L Brands, the parent company of Bath & Body Works, Pink, Victoria’s Secret and White Barn Candle, is CBL’s top tenant in terms of revenue, renting 137 stores and accounting for 4 percent of total revenue.

L Brands said it could close 250 Victoria’s Secret and Pink stores and 50 Bath & Body Works locations.

No.2 on the list is Signet Jewelers Ltd., which rents 172 stores and accounts for nearly 3 percent of CBL’s total revenue.

Signet closed 13 percent of its stores last year, exiting Class B malls and shuttering its regional banners.

This year, the speciality jeweler said at least 150 stores in North America and 80 in Europe will not reopen following their pandemic-related shutdowns, and it will close an additional 150 stores.

Children’s Place (No. 22) announced plans in June to close 300 stores while H&M (No. 9) has plans to close 170 stores.

CBL’s restructuring plans may include a bankruptcy filing.

In a statement last week, the real estate investment trust said it reached a restructuring agreement with some of its debt holders.

The restructuring will happen via an “in-court process” expected to begin by Oct. 1.

The agreement would eliminate about $900 million of debt and $600 million of other obligations, CBL Properties said.

The plan is expected to bolster its balance sheet and increase its liquidity without disrupting operations at its malls.

Its portfolio includes more than 100 properties across 26 states.

“Reaching this agreement with our noteholders is a major milestone for CBL,” CEO Stephen D. Lebovitz said in a press release.

“The agreement will significantly improve our balance sheet by reducing leverage and increasing net cash flow and will simplify our capital structure, providing enhanced financial flexibility going forward.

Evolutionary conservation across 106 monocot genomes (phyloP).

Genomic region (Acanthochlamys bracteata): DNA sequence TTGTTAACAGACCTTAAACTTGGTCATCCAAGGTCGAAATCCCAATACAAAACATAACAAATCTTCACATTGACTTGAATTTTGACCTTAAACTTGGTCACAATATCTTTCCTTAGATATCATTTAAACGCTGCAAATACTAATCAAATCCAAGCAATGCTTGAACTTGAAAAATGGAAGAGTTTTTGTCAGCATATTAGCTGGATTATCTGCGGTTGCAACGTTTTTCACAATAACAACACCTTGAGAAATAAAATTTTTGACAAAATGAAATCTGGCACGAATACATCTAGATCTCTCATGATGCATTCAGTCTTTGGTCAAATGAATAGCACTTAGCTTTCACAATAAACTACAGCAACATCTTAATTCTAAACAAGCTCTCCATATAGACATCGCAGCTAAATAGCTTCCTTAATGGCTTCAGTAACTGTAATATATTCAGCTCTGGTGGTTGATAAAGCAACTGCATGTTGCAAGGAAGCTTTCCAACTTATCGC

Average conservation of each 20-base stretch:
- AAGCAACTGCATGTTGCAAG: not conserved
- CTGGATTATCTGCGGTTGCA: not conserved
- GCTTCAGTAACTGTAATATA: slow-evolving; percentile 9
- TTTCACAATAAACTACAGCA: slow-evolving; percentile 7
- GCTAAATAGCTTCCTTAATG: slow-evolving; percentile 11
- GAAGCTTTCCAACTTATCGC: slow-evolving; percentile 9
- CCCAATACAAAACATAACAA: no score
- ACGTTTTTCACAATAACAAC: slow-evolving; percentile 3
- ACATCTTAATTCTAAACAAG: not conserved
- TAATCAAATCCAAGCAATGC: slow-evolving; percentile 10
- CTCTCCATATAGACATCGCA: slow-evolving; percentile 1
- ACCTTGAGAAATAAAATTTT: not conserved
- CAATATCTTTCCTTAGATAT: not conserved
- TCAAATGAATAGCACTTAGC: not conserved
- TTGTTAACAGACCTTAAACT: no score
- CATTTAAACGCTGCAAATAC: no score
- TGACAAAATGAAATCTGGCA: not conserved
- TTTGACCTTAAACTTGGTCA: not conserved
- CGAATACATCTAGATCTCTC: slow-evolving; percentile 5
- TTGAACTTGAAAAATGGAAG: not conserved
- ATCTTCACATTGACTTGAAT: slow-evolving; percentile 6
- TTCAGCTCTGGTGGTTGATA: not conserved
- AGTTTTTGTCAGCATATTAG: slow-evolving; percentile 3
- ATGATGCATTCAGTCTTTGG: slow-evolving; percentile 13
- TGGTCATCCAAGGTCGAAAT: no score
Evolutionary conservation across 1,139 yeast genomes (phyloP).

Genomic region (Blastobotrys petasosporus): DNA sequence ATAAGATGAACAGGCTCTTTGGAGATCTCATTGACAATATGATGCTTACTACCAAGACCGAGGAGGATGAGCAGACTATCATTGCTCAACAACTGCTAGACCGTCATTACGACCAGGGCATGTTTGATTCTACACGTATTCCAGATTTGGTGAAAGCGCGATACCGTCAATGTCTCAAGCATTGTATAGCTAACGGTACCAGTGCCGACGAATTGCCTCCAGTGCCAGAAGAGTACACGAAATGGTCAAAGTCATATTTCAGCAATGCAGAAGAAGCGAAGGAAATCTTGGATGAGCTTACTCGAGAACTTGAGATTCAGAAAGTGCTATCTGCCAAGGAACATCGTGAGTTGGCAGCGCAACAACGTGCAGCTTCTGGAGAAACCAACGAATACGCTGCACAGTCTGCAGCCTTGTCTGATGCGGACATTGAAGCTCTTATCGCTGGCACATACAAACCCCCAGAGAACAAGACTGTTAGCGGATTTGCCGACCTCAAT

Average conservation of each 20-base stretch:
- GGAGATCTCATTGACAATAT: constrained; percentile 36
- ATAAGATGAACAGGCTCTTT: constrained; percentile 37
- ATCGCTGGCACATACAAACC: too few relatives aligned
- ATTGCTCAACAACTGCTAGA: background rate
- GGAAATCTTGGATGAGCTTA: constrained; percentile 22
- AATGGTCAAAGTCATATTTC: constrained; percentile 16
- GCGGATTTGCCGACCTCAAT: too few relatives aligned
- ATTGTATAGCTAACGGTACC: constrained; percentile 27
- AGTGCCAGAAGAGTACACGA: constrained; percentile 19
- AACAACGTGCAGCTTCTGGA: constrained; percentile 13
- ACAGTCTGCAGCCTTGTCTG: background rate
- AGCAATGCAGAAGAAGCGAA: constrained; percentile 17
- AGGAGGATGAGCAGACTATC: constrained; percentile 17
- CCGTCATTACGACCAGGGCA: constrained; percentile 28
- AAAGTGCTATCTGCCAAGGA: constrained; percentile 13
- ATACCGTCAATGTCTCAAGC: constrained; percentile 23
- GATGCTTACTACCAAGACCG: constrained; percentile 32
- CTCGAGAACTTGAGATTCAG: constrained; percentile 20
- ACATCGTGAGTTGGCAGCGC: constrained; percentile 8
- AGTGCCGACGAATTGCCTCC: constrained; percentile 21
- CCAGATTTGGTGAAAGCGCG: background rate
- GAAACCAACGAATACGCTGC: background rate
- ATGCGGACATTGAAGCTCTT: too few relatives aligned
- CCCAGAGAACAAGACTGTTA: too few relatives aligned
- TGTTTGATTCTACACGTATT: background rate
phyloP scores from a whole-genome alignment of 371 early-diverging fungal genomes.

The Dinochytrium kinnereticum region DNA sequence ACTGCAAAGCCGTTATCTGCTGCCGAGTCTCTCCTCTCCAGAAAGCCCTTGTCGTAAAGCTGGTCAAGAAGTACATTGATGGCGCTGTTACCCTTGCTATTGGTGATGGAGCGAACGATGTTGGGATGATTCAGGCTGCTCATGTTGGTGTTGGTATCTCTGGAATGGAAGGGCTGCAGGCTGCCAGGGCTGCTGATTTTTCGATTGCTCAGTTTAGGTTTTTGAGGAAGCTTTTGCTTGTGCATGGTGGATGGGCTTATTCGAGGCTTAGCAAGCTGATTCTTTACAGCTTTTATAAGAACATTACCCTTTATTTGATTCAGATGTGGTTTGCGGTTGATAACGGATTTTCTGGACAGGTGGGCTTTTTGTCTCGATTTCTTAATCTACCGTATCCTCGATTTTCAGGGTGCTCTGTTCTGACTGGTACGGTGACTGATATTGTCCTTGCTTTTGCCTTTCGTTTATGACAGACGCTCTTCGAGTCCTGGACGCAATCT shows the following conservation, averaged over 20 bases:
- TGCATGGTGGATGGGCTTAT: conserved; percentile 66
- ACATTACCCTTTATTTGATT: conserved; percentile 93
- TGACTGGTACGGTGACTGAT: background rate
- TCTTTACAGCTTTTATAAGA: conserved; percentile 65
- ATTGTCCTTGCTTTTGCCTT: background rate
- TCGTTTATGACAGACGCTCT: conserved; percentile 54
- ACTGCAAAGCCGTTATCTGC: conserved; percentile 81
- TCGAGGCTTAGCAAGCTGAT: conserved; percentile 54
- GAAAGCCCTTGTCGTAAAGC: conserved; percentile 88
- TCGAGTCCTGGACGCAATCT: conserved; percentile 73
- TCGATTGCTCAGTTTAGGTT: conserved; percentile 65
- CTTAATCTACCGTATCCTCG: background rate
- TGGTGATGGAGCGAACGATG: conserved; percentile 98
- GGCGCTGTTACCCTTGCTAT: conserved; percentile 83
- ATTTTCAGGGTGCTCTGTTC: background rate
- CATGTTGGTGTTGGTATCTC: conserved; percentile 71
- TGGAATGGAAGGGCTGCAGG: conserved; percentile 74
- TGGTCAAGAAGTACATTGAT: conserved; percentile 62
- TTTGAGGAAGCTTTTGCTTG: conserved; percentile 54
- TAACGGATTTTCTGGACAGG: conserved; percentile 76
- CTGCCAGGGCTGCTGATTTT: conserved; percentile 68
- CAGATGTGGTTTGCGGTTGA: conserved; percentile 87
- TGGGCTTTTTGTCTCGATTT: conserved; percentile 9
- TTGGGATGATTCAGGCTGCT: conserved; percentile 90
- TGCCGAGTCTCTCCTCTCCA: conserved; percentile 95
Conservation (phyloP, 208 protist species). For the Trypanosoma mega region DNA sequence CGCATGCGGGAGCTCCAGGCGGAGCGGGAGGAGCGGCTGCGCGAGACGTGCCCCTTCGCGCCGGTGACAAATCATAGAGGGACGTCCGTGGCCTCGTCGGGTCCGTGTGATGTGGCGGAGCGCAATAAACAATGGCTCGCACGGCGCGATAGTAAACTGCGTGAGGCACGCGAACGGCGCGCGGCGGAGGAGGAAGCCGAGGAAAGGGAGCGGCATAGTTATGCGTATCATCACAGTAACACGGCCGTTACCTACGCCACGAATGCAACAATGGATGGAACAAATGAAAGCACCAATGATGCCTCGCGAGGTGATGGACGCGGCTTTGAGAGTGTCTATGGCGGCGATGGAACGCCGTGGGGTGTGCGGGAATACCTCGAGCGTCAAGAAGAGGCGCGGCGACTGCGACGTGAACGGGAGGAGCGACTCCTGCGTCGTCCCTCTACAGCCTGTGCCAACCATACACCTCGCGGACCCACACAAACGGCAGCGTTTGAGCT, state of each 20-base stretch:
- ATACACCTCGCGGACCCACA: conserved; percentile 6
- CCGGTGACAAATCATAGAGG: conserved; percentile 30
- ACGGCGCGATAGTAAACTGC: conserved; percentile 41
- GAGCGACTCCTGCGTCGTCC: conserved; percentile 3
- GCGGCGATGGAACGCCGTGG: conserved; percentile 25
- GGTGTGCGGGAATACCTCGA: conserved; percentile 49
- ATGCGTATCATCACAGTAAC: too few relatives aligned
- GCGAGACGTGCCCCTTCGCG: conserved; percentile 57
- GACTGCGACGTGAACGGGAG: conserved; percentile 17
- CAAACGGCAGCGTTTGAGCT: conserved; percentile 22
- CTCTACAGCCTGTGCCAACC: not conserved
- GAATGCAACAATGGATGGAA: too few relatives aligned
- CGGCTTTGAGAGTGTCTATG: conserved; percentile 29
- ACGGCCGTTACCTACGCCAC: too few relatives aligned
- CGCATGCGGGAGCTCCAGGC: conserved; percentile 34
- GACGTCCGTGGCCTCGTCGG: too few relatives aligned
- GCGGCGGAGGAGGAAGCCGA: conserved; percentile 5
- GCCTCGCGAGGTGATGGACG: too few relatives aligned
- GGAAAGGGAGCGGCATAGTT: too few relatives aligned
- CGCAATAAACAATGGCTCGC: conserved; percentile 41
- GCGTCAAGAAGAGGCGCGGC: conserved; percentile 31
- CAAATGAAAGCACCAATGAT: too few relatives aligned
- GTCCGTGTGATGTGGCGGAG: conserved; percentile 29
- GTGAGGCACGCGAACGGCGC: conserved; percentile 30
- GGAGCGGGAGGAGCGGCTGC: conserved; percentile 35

The mall owner entered into a forbearance agreement— a deal between the lender and borrower to reduce or suspend payments for a certain amount of time—in July after being unable to pay millions of dollars in interest payments.

However, by August, CBL had made $30.4 million in interest payments to stay current on its unsecured debt.

CBL can’t predict its future in light of the current situation.

CBL said it will be difficult to accurately predict future quarters and will therefore not be providing full-year guidance.

However, it does expect to see additional store closures and rent loss through the end of the year.

“Operators of such malls, facing declining operating performance and weak liquidity positions, are having difficulty navigating the additional stresses brought on by the pandemic,” said Fitch Ratings in a press release about CBL’s potential bankruptcy.

The analyst expects to see “even greater occupancy issues and will see lower property cash flows due to reduced rent collections and requests for rent deferrals.”

The company said it has about $220 million in cash on hand, which is expected to be enough to cover its operations and restructuring.